Kawa Ma Gyur (The Unchanging Pillar)
Scored for: oboe, bassoon, percussion, violin, viola, cello, electronic recording
Duration: 11:30 min.
Premiere: 11/21/10, Ethical Society, Philadelphia
Commissioned by: The Women’s Sacred Music Project
Published by: Self-published, Angelfire Press
Contact Andrea Clearfield for score and parts:
See preview score pages: KAWA MA GYUR Score Excerpt (PDF)
Video for Network for New Music using Andrea’s footage from Lo Monthang, Nepal
Story in the Philadelphia Metro “A Not Quite Lost Art” by Shawn Brady
“I was blown away by your new chamber work…perfect integration of electronics and acoustic instruments…perfectly calibrated…perfectly proportioned. A complete DREAM of a piece. Kudos!”
Linda Reichert, Artistic Director, Network for New Music
Clearfield made the widest leap in her new Kawa Ma Gyur (The Unchanging Pillar), a compact piece for chamber ensemble with dire-sounding harmonies and sinister bass writing…haunted landscapes…electronically manipulated field recordings took on ghostly ambiguity…it’s among her best.”
David Patrick Stearns, The Philadelphia Inquirer, November 23, 2010
“daring and imagination”…Kawa Ma Gyur, displays a firm sense of confidence by Clearfield, with more sustained tempos and an even finer sense of balance within a large structure. In some of the music’s freer moments, it reaches far beyond the Asian model, recalling the energy of early Stravinsky, and even the spaciousness of Morton Feldman. This is some of the most impressive writing I’ve heard from Clearfield. Keep it coming!”
Peter Burwasser, Broad Street Review, November 27, 2010
Kawa Ma Gyur (The Unchanging Pillar) – 2010, World Premiere
Kawa Ma Gyur (The Unchanging Pillar) was inspired by my second visit to the restricted Himalayan region of Lo Monthang in northern Nepal. Under the auspices of the Rubin Foundation and The University of the Arts, anthropologist Katey Blumenthal and I embarked on a trek in late May, 2010 to record and document the Tibetan gar-glu repertoire (court offering songs) of royal court singer, Tashi Tsering. As Tashi Tsering ages, with no willing heirs to learn his music, his repertoire has been threatened; all of these songs that have been passed down for generations would be lost. With interest and support from the Lo Monthang community, we recorded Tashi Tsering’s complete repertoire, over 80 gar-glu songs that had not been previously documented. Katey, who speaks Tibetan, worked with translator, Karma Wangyal Gurung to begin translating the songs into English. We also recorded other local musicians; among these were students, Tibetan refugees, and three women in the community – Kheng Lhamo, Yandol and Pema Dolkar – who had a vast knowledge of tro-glu, common folk songs, that they learned from their elders. Dance traditionally accompanies these songs, and the women and Tashi Tsering performed dance steps to the music, adding a dynamic percussive element.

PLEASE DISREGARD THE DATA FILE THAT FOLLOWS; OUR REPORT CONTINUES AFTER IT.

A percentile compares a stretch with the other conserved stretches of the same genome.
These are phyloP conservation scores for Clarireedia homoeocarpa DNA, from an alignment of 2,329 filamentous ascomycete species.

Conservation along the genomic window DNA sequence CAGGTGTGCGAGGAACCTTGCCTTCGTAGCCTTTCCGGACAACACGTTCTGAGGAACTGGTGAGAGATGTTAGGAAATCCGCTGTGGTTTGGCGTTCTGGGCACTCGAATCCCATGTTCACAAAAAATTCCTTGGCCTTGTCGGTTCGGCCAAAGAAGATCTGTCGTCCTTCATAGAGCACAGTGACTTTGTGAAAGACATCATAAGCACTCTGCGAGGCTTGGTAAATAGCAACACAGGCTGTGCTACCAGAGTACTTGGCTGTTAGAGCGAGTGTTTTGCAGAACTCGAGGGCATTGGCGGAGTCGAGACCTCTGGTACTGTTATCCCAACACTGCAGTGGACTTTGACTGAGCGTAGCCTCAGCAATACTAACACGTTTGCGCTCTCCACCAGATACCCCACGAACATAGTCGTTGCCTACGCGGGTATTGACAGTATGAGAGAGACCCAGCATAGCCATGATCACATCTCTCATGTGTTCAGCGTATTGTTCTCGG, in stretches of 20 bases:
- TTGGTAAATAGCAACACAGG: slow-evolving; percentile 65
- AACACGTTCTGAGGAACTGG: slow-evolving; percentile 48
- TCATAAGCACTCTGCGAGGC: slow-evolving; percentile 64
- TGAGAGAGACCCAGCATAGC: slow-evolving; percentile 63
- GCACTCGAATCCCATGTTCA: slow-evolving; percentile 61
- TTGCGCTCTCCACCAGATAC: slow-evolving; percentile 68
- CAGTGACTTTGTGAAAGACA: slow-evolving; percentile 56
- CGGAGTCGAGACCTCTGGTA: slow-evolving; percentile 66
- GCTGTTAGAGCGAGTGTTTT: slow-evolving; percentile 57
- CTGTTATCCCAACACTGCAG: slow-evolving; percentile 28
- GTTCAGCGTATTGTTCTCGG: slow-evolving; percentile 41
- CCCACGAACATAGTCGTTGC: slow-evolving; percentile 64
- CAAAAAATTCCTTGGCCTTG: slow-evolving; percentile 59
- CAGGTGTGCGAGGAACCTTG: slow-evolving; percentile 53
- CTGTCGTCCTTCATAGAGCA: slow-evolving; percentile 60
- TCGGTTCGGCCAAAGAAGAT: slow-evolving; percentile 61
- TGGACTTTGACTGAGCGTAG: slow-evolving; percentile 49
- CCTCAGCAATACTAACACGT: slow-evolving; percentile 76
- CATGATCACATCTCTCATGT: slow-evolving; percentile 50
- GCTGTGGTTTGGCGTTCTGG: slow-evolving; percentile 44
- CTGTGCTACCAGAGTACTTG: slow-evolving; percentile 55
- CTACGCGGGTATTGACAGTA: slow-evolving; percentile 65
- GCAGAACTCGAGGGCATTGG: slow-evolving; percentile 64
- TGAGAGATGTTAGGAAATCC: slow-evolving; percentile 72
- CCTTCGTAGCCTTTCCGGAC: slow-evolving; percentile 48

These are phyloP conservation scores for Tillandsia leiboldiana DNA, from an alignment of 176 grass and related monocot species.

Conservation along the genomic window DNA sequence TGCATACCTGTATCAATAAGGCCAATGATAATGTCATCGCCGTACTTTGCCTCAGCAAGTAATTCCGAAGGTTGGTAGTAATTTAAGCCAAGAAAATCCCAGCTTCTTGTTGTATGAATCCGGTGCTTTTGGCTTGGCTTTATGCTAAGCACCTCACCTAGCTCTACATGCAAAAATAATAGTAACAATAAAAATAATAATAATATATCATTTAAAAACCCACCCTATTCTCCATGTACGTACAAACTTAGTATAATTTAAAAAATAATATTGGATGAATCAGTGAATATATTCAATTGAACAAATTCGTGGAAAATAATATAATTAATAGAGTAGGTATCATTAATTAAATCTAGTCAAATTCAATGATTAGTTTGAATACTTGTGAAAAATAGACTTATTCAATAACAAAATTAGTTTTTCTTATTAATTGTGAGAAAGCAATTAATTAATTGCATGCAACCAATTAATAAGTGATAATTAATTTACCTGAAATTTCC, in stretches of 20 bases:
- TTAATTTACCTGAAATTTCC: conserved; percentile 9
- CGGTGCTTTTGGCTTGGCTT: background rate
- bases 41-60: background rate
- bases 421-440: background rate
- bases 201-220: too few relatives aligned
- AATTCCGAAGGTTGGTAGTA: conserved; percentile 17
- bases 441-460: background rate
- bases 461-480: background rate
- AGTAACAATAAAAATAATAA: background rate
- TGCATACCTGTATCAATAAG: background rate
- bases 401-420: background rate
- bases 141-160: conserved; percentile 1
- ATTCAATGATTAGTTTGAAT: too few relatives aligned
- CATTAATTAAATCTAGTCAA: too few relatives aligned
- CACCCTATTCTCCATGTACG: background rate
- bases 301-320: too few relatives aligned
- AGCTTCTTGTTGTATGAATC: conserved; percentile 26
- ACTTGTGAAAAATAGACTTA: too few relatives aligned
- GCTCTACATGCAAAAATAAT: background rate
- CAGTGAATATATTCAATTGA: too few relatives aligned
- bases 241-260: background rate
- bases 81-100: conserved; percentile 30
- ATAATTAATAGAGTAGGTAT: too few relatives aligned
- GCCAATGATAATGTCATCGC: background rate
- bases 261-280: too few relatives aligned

In addition to the gar-glu repertoire, we recorded approximately 50 tro-glu songs. Katey and I also initiated a library enhancement project to build a section in the Lo Monthang Community Library dedicated to local culture including not only music, art and dance but Loba history, literature, language and local medicine. It is our hope that this is only the beginning of a large and growing educational initiative in Lo Monthang to preserve and teach this beautiful, spiritual and rich centuries-old culture. It is also our hope to publish Tashi Tsering’s repertoire into a songbook and accompanying CD where it will be distributed through the community in Lo Monthang and beyond.
The music for Kawa Ma Gyur draws from the gar-glu and tro-glu melodies that we recorded as well as sounds of Tibetan Buddhist monastic ritual, rhythms of dance steps, dramyen (Tibetan guitar) and the natural sounds of Lo. We discovered that Tashi Tsering and the three women from the community all knew a song entitled “Kawa Ma Gyur” (The Unchanging Pillar), however the melodies that they remembered were radically different. Fragments of both of these versions are heard in the instrumentation as are recorded sung excerpts. Scored for oboe, bassoon, percussion, violin, viola and cello, the work is performed with accompanying electronic sound created from my source field recordings and manipulated using digital software; the live music and electronic component are intertwined throughout. The piece explores ways that these materials can influence one another; a loud blast may be followed by a series of musical reverberations that in turn give way to new material, or variations of recurring material. Kawa Ma Gyur is about pillars – what is kept constant and also what changes. “Gyur”, which means “change” is also a symbol used in notated liturgical Tibetan chant to indicate different types of undulating lines; these phrases occur with microtonal pitch variations in the winds and strings. The title of my work is an ironic reference to much that we witnessed that is changing in Lo Monthang, including the end of an era of gar-glu performance, political instability, environmental flux and new roads which will eventually bring cars and more tourists into this region, propelling Lo into the 21st century.